The CWA’s activism efforts against the UFW and Cesar Chavez intensified after the UFW ended its labor contract with the Salinas-based lettuce company, Bruce Church, Inc. While Church agreed to renew the UFW’s contract, even offering pay increases, the UFW left Church because Church refused to amend a security clause that would give the UFW greater control over the workforce.
The suspension of the contract was precipitated by prior disputes between the UFW and Church that dated back to 1979. Furthermore, in late September, 1984, the UFW convinced McDonald’s Corporation to nationally boycott Church, Inc. lettuce, in an effort to expose the dispute. Additionally, McDonald’s also stopped purchasing lettuce from FreshCo, a sister company of Bruce Church, Inc.
This was a significant loss for FreshCo as they had a five-year partnership with McDonald’s, which purchased approximately ten percent of FreshCo’s shredded lettuce. The CWA suggested that McDonald’s was bullied into boycotting Church, Inc. because the UFW threatened to protest at McDonald’s locations. Indeed corporate leaders at McDonald’s made their decision one week after three McDonald’s restaurants were picketed for two hours by the UFW.
Additionally, the CWA believed that McDonald’s did not want to oppose the UFW since the UFW had achieved national recognition and widespread support.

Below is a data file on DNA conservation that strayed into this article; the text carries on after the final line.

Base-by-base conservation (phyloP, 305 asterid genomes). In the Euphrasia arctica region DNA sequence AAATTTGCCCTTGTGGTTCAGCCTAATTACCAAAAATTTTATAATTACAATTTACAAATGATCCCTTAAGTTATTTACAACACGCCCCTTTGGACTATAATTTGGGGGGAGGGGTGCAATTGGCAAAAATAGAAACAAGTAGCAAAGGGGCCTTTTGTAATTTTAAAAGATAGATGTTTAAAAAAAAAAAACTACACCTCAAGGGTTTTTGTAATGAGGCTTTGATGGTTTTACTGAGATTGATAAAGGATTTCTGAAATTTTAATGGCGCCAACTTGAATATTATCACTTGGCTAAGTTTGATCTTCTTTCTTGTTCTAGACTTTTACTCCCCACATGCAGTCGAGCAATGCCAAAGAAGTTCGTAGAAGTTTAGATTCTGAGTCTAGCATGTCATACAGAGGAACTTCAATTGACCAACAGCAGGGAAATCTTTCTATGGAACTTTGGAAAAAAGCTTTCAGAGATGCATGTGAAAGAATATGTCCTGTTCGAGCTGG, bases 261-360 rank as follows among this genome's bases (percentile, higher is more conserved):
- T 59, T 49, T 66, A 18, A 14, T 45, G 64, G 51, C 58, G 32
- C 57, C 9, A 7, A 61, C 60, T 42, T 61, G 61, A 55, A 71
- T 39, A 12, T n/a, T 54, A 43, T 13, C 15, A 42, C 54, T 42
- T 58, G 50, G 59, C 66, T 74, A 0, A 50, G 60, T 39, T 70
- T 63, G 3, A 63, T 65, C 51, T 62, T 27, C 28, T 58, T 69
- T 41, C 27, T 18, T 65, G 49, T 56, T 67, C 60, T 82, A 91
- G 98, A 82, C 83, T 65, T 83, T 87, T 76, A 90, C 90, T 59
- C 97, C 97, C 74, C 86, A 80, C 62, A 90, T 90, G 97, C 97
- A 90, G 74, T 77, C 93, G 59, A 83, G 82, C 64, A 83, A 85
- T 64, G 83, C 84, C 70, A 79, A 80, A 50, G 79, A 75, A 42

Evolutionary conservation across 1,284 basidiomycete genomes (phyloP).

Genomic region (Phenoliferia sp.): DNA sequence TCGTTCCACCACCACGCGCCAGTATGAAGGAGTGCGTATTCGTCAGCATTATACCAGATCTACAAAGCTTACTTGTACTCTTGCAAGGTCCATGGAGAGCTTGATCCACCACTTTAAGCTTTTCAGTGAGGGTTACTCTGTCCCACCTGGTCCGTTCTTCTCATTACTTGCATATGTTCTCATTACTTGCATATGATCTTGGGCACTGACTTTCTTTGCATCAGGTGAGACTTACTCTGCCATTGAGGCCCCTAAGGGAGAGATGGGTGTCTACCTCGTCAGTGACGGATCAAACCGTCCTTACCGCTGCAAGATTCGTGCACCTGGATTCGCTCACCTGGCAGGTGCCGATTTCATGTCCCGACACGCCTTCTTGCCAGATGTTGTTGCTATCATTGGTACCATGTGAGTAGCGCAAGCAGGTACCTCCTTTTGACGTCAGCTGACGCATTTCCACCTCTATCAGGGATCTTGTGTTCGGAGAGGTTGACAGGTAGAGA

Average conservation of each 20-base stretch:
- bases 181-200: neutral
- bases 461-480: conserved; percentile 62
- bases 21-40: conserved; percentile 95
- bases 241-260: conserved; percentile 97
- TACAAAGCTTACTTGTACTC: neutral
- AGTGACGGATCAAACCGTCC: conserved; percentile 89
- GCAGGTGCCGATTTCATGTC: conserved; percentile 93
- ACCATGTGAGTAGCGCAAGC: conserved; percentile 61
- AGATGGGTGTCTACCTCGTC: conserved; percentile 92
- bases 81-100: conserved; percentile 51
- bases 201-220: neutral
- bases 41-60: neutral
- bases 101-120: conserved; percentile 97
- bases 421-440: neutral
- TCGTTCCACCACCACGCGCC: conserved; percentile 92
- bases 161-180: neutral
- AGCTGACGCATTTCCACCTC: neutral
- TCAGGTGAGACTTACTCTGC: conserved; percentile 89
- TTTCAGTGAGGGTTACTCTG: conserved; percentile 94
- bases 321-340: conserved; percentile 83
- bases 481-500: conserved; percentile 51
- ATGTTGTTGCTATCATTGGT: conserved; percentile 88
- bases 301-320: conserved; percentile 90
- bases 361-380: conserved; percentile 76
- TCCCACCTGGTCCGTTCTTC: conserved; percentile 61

While the McDonald’s decision was targeted toward Church, the CWA argued “that it is a battle for all of agriculture and that we all—producer, trucker, distributor, grocer, and consumer need to be concerned about such boycotts that exert control over our food distribution” which would deprive consumers free choice, a “degradation of free choice in the marketplace.”
McDonald’s representatives initiated a meeting with CWA representatives to explain their reasons for terminating their contract with FreshCo. The McDonald’s representatives declared that the decision was based solely on consideration of quality of product and price.
The CWA held strikes outside of local McDonald’s restaurants statewide, claiming that it was a “friendly protest” meant to serve as an “educational demonstration” for the public about the overall impact on food and supply. They also argued that the UFW’s proposals for wage increases were unreasonable and costly to farmers and consumers.
Also, Church, Inc. had higher wages, $8-10 an hour, while McDonald’s minimum wage was $3.35 an hour. In 1993, Church won a court hearing against the UFW for “outrageous conduct” during the lettuce boycott. Church was awarded compensation for damages.
 Perry, Tony, “Grower Wins Damage Suit Against UFW,” Los Angeles Times, June 11, 1993,
1. "CWA Activism"
2. "CWA Activism: Church & McDonald's"